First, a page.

- Paint – Painting occurs in compliance with industry specifciations, shop standards, and/or customer requirements.
- Sandblasting – A surface preparation treament that prepares metal for a coating.
- Galvanization – A hot dip bath that provides a corrosion resistant finish.
Types of Fabrication
Pipe fabrication is the process of creating pre-engineered piping systems for a variety of applications. Fabricated systems serve a variety of purposes, including irrigation, fire defense, and energy transport. The use case defines the size and diameter of pipes to be used, the material to create the piping system, and the different attachments and components that the system will require throughout its construction.
Pipe Fabrication Process
- Marking – Marking maerials as per specifcation.
- Tagging – Pipe materials are tagged using a stamp or paint to ensure display of pipe heat numbers on all sections before cutting.
- Cutting – Saws, gas torches, grinding, and plasma cutting depends on the type of steel or other metal used.
- End Preparation – Beveling and fit-ups are completed following an approved specification and WPS.
- Pipe Fit Up – Pipes and fittings supports and secures a fit-up inspection. If passed, the joints welded.
- Welding – Pipe welding occurs in accordance with approved procedures.
- Marking of Details – Various identifying details of the piping system, inspection details and signature, and welding date are marked near joints.
- Heat Treatment – Preheating and PWHT performed per project requirements.
- Inspection – Non-destructive testing verifies that all stages of the fabrication process have complete and that the project requirements and standards have met or exceeded.
Structural fabrication involves cutting, bending, and assembling steel to make various products. Proper selection of steel beams, plate, and angle allow for building assembly, skid construction, and various other final products during structural steel fabrication.
Structural Fabrication Process
- Cutting -Fabricators cut structural steel by sharing, sawing, or chiseling it using various instruments such as plasma torches, water jets, and laser cutters.
- Bending – Fabricators either hammer the steel manually or use machines to bend the alloy. The amount of repetitive bending required by the project usually determines the preferred method.
- Assembling – The final phase in constructing a structure is to join the various steel components together. This usually occurs through welding, which involves applying heat to steel parts to slowly connect them. At times, pieces join via adhesives or rivets.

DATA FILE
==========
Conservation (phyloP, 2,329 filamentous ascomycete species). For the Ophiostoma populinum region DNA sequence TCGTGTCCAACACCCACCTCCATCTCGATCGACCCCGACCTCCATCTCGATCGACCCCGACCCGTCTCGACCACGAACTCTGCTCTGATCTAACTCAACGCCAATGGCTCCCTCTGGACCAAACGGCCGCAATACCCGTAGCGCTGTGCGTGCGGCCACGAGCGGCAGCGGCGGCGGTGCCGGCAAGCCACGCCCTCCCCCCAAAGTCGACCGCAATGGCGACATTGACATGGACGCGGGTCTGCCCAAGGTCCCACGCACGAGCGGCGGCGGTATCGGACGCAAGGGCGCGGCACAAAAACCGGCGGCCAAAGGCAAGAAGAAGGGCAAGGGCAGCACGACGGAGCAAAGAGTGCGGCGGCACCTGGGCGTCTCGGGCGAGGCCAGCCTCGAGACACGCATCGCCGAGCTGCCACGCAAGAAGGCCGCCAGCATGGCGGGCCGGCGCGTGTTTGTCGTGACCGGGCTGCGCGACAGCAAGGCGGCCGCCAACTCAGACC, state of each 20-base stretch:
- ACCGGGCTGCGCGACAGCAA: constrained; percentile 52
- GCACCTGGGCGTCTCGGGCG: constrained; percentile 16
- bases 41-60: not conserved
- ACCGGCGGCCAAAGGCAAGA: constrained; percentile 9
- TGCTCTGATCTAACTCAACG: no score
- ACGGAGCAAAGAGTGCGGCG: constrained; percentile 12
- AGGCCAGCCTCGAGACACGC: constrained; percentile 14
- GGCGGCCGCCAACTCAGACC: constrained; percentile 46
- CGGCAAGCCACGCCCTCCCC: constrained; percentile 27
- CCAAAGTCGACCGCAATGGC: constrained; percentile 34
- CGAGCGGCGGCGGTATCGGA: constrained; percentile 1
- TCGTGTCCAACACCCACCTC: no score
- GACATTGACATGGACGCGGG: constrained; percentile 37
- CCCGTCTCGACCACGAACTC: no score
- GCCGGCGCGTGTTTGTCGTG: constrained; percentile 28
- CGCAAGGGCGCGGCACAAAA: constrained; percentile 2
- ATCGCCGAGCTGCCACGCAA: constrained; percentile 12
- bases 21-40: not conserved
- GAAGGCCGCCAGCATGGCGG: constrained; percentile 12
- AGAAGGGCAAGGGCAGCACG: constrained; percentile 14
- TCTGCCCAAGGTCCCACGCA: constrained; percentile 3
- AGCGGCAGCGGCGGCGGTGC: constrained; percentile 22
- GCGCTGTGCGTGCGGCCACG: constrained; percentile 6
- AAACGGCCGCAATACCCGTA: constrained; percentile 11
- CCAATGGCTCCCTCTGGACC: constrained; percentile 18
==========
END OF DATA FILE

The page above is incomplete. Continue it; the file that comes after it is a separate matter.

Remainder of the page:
Salary, benefits, supplies & materials, services, equipment, maintenance, and travel transforms into one or more bespoke capital equipment items.
Equipment Fabrication Process
- Designing – A designer, often in concert with a project engineer, produces a 3D or 2D model of the required equiment. Designers must ensure compliance to specification and feasibility of construction.
- Cutting -Precision cuts for all types of metal can achieve via laser cutting, mechanical shearing, or water jet cutting.
- Forming – To obtain the desired shape, this phase may entail one or more of the following: folding, bending, stamping, punching holes, machining, and more.
- Assembling – After the metal parts have shaped into the correct shape, the finished product must assemble into the proper arrangement.
- Finishing – For the final step, applying protective coatings such as rust-resistant paint, color, or glazes , either through painting or powder coating.
- Installing – Large or sensitive fabrications often require the skill, equipment, and expertise of trained engineers, welders, and pipefitters.
- Maintaining – It is essential to keep equipment in top shape to ensure the stability of manufacturing and processing operations.
Manufacturing vs Fabrication – Major Differences
Manufacturing typically produces repeatable goods for customers vs fabrication which typically produces custom-designed parts or assemblies for businesses. While both processes employ similar production means, major differences exist.
- Business to consumer (B to C) products are almost always done via the manufacturing process. Example: a mass produced car.
- Fabricated products service low volume, custom needs. Example: a oil holding tank for a refinery.
- Both processes require strong process optimization for success. However, due to the repeated nature of manufacturing, greater focus is placed on micro process optimization. Example: the time it takes to move a part from final machining to paint would be analyzed in manufacturing vs fabrication operations where it would not be considered.
- Due to the higher processing risk, fabrication typically operates on higher margins vs fabrication. Example: The expected percent margin on a specially designed static mixer would be higher than an off the shelf bracket.
- This assumption of lower margins does not hold true when a company controls the entire supply chain. Example: A company that makes handbags also controls the retailing of the handbags.